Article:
Press Conference on Launch of Joint UNIFEM-Global Compact Initiative ‘Women’s Empowerment Principles’

8 March 2010

Press Conference on Launch of Joint UNIFEM-Global Compact Initiative ‘Women’s Empowerment Principles’

8 March 2010
Press Conference
Department of Public Information • News and Media Division • New York

Press Conference on Launch of Joint UNIFEM-Global Compact

 

Initiative ‘Women’s Empowerment Principles’

 

United Nations officials announced today the planned launch of the seven-step “Women’s Empowerment Principles” at a conference with international business leaders, where organizers are expected to present the latest research on gender equality and business performance.

Addressing a Headquarters press conference about the launch tomorrow were Inés Alberdi, Executive Director of the United Nations Development Fund for Women (UNIFEM); Georg Kell, Executive Director of the United Nations Global Compact Office; and Susie C. Pontarolli, an aide with the Environment and Corporate Citizenship Division of Copel, a Brazilian energy company.  UNIFEM and the Global Compact jointly spearheaded the initiative.

Mr. Kell said the Principles had been developed in consultation with international business leaders over the course of one year, and would enter into operation following the launch.  The objective of its creators was to integrate the cause of women’s empowerment more firmly into the corporate social responsibility movement, he said, noting that it was still a peripheral issue for many of them.

Ms. Alberdi, citing The Business of Empowering Women, a white paper produced by the management consulting firm McKinsey, said there was some evidence that empowering women could bring tangible results to businesses.  One third of senior private sector executives surveyed for the paper had reported rising profits as a result of directing investments towards women’s empowerment.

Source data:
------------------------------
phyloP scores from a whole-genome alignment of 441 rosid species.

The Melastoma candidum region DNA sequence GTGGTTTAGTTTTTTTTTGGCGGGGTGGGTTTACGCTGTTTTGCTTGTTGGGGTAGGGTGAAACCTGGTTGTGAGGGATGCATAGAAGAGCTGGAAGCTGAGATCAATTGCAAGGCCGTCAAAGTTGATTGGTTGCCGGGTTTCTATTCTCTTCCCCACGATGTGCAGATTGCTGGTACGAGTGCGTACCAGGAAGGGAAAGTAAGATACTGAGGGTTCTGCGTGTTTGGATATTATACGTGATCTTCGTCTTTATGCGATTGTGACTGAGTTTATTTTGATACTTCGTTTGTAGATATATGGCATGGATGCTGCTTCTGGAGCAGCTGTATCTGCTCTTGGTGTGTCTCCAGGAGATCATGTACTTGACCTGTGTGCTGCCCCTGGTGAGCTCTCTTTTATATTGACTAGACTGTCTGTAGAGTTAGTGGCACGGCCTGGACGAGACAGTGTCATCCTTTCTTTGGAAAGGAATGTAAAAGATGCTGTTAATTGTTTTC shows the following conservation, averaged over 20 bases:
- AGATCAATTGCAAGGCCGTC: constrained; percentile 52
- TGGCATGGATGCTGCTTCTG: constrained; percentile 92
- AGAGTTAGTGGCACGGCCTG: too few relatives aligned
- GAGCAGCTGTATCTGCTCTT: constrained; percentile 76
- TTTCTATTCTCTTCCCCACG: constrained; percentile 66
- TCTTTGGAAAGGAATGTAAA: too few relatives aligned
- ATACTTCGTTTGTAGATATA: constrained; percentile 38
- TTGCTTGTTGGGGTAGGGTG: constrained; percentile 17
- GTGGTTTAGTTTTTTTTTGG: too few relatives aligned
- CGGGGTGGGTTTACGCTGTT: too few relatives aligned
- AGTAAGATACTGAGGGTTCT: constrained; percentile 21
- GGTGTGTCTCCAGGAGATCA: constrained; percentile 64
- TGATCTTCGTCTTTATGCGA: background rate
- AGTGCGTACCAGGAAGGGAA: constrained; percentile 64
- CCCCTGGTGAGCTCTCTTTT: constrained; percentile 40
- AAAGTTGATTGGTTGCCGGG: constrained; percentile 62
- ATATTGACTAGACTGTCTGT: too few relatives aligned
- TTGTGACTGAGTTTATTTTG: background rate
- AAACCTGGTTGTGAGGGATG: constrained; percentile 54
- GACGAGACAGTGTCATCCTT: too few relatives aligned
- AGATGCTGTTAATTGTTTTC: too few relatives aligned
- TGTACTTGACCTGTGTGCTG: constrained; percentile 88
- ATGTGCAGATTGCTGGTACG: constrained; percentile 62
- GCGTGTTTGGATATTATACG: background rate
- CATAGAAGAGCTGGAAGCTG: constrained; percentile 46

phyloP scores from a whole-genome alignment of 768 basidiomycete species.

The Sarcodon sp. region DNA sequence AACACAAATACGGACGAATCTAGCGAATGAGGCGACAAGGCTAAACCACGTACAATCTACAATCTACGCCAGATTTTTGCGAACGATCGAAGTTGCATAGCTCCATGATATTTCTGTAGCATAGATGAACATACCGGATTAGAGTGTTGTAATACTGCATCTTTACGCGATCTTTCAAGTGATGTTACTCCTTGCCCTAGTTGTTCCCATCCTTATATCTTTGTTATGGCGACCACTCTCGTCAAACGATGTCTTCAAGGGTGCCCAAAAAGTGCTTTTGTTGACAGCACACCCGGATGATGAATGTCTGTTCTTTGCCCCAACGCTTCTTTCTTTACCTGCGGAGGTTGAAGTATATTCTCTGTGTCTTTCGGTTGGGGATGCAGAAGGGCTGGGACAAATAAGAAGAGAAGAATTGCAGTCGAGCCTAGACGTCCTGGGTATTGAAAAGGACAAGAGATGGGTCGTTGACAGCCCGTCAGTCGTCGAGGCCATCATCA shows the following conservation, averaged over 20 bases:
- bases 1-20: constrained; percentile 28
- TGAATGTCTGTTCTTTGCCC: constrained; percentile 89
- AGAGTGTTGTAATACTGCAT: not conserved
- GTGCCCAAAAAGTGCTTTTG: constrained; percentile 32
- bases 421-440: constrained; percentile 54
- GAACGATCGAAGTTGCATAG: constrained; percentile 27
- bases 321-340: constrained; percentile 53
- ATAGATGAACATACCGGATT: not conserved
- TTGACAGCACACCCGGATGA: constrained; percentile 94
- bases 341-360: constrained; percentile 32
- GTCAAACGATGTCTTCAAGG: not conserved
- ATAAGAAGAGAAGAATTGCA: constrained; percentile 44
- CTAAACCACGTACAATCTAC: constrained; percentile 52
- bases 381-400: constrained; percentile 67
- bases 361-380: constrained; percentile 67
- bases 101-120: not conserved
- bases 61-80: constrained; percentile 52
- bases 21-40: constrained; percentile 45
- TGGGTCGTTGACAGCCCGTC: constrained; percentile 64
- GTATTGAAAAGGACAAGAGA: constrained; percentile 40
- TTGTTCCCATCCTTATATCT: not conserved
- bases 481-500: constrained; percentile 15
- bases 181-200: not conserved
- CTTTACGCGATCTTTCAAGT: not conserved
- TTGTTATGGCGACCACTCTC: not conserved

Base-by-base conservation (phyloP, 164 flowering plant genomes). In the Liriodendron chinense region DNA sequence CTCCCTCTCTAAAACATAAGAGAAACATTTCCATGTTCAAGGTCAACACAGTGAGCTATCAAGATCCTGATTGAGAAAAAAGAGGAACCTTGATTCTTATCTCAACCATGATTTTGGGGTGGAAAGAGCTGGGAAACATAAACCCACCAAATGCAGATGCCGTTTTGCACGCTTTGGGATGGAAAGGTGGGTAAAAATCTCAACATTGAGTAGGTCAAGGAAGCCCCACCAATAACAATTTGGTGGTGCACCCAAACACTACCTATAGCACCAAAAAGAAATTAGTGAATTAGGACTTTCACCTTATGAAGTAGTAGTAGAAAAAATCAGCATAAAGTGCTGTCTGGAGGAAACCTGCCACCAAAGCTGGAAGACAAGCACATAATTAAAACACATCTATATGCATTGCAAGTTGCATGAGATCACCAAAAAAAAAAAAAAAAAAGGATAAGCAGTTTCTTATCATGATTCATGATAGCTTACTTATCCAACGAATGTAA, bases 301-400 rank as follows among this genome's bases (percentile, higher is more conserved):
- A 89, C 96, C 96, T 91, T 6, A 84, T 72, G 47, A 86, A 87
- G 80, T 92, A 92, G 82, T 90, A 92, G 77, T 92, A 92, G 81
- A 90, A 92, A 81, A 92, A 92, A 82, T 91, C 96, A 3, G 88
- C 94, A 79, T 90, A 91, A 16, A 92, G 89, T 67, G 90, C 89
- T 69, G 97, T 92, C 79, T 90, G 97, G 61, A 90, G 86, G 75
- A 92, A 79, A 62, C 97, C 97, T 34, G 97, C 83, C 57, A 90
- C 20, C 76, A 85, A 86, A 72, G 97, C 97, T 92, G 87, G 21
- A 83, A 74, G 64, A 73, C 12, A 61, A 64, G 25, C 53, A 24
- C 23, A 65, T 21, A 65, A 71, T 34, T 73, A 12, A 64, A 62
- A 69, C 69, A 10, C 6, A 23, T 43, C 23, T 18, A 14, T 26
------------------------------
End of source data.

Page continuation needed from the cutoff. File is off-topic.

The Principles outlined seven steps that companies could take to empower women in both the workplace and the marketplace, either by tailoring existing practices or by creating new ones, she explained.  Principle 2, focusing on fair treatment of women and men at work, called for ensuring sufficient representation for women in decision-making positions across all parts of a business.  Principle 3, on safety and well-being, dealt with violence against women, an underlying factor which disempowered many women while taking a heavy toll on the workplace.

She went on to state that a 2000 study done in India showed that women lost an average of five days of paid work for each incident of intimate-partner violence, while in Uganda, women victims in 9 per cent of violent incidents lost 11 days of paid work.  In the European Union, between 40 and 50 per cent of women reported some form of sexual harassment in the workplace, she added.

Ms. Pontarolli said the Principles could prove appealing to corporations, for whom adaptability was the key to survival.  “More and more companies are beginning to realize that a diverse system, be it eco or social system, is a stronger one, more adaptable to changes and more resilient,” she said.  “No doubt the document being launched will be of huge help.”

She went on to note that Copel, which had signed the Global Compact in 2001, had recently elected the first woman to its Board of Directors since its founding in 1954, which spoke to the positive change in its corporate culture since joining the United Nations-led corporate social responsibility movement.

“Signing the Global Compact was really a turning point in Copel’s efforts to promote corporate citizenship,” she emphasized, adding that the Women’s Empowerment Principles could help give ideas to businesses struggling to integrate equality and justice into their practices.  With United Nations backing and wide support from the business community, the initiative would help legitimize the serious efforts that some companies were already taking, not just within their corporate boundaries but also in society at large.  It would also provide a platform for the discussion of women’s empowerment with partners, suppliers, peers and the communities in which they operated.

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For information media • not an official record
For information media. Not an official record.